How separate are the intellect and will, which Christians say are the form of the rational soul and which therefore because of its non-material nature survives after the death of the body, from the biological functions? Can a retarded man, who has provably inefficient (let us say) biology access his higher intellectual functions? Yes. Not as well, given the inefficiency, as a non-retarded man. The retardation affects the intellect, giving it less material to work with, so to speak. But that is far from a proof that the retarded man cannot experience revelation or have an insight via intuition not accessible to the non-retarded man. God could grant any man wisdom regardless of his biological apparatus. Too, the retarded are very often extremely happy people—but you don’t find any of them performing functions which we classify (possibly circularly) as intellectually challenging.
I am thus not claiming to know how intelligence works in its entirety. That is the key point. Because we don’t know how the intellect works, in all its components, because we don’t understand its causes, we cannot specify its limits or say how to measure it with precision. What is its lower and upper limit? How far above the animals are we, precisely? Can the intellect of one man be poorer than a second man’s, but the first possessing superior biological function (such as accessing memory and producing phantasms), such that first man is said to be more intelligent? Maybe. How different can intellects and wills be? Nobody knows. In any task requiring intelligence, how much does each power contribute? Probably depends on the task. The intellect and will not being material clearly cannot be damaged as biological functions can. The higher powers can be damaged in ways more horrible, as when falsities are embraced as true and immoralities as good. The intellect and the will can be stained (if you like), by loading it with sin (to coin a word) and falsehoods. As the old saying goes, sin makes you stupid. Thus as sin increases, the higher powers of intelligence decrease. (Perhaps an adequate description of the West.)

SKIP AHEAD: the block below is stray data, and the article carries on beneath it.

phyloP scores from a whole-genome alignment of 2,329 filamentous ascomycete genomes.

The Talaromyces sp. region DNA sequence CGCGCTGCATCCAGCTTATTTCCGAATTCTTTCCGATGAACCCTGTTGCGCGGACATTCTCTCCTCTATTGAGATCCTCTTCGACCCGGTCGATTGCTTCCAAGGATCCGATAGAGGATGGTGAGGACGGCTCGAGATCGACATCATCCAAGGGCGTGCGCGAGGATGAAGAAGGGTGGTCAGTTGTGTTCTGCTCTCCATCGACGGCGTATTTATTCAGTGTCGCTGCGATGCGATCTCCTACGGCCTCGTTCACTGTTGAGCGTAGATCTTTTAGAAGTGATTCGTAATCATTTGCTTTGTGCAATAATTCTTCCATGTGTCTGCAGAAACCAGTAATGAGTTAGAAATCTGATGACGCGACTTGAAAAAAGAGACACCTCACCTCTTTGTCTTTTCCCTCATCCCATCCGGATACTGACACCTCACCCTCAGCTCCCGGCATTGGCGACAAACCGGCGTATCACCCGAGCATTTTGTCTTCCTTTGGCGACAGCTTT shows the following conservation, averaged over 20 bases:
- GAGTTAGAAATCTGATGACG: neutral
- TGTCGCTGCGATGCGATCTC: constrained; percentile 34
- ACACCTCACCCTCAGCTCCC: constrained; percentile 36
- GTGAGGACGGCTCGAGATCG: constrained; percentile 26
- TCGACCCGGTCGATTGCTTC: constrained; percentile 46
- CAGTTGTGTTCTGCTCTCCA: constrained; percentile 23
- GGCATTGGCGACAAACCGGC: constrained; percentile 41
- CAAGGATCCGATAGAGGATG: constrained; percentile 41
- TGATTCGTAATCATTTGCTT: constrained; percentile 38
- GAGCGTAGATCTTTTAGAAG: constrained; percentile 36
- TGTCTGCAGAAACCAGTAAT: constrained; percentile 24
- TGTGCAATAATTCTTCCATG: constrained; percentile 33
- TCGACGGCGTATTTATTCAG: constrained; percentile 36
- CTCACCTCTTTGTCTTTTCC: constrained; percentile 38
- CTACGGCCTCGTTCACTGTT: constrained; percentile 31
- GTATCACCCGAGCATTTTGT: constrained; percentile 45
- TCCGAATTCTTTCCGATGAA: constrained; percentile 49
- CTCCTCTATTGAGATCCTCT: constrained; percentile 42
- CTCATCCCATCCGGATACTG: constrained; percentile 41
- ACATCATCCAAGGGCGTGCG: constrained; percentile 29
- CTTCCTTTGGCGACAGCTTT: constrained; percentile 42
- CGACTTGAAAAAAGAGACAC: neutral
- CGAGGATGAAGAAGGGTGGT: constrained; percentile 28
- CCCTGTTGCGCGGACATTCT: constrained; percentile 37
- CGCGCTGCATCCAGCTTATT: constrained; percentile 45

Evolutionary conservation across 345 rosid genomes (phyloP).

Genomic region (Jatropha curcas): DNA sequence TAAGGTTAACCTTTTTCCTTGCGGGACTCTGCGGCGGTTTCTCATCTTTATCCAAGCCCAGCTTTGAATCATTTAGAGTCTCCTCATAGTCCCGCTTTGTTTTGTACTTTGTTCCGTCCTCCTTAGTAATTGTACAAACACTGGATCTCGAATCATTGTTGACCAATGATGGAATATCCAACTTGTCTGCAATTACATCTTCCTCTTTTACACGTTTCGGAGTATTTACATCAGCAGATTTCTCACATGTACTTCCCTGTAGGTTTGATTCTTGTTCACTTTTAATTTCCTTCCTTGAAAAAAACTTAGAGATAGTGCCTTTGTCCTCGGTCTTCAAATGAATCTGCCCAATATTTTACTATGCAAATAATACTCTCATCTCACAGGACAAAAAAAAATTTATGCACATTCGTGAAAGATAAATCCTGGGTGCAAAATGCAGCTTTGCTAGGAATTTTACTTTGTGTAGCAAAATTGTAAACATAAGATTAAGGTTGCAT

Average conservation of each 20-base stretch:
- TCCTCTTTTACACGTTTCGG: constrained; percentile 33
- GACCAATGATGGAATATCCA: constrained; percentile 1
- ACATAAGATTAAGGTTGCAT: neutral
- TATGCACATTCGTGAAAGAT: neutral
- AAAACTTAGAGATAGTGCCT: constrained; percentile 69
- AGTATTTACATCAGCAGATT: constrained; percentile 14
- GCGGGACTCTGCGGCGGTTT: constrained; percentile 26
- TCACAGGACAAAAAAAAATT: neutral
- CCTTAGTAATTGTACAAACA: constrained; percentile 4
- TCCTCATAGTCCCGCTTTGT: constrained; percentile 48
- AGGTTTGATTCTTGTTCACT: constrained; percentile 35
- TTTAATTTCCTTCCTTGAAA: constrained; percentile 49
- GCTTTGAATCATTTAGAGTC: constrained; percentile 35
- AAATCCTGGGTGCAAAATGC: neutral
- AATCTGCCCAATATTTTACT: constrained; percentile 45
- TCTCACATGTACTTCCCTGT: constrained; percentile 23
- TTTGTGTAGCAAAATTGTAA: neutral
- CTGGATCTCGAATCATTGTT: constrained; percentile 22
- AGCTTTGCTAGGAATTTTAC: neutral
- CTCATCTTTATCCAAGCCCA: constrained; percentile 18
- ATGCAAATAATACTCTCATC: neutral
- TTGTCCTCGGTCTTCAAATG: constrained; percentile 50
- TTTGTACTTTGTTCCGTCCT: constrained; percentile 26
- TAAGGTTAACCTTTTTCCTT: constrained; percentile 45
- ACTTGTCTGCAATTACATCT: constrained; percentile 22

Even given all these (and more) unanswered questions, we can measure effects which we say are related to the intellect, and we can give these measures some pseudo-quantification, but they are at best groping efforts (on a scale of -47.2456 to 18/e in units of sqrt(pi/1.2), how much do you agree with that opinion?). We can’t escape the circularity until we know causes—which we may never know for the higher functions.
This is not a claim that certain measures of performance are not useful, for of course they can be, and are, though the uncertainty in them as measures of intelligence is much larger than many think, as I show next. There is nothing to be gained by fooling yourself into believing you have captured all there is, or even the most of what is, of intelligence if you can’t even define what intelligence is. We do not have this same limitation for strength, where cause is understood (to a great degree). To say, then, as everybody does say, that people “have” IQ, or that IQ is “real”, as if a test score is intelligence, is a terrible mistake caused by laziness, ignorance, and hubris.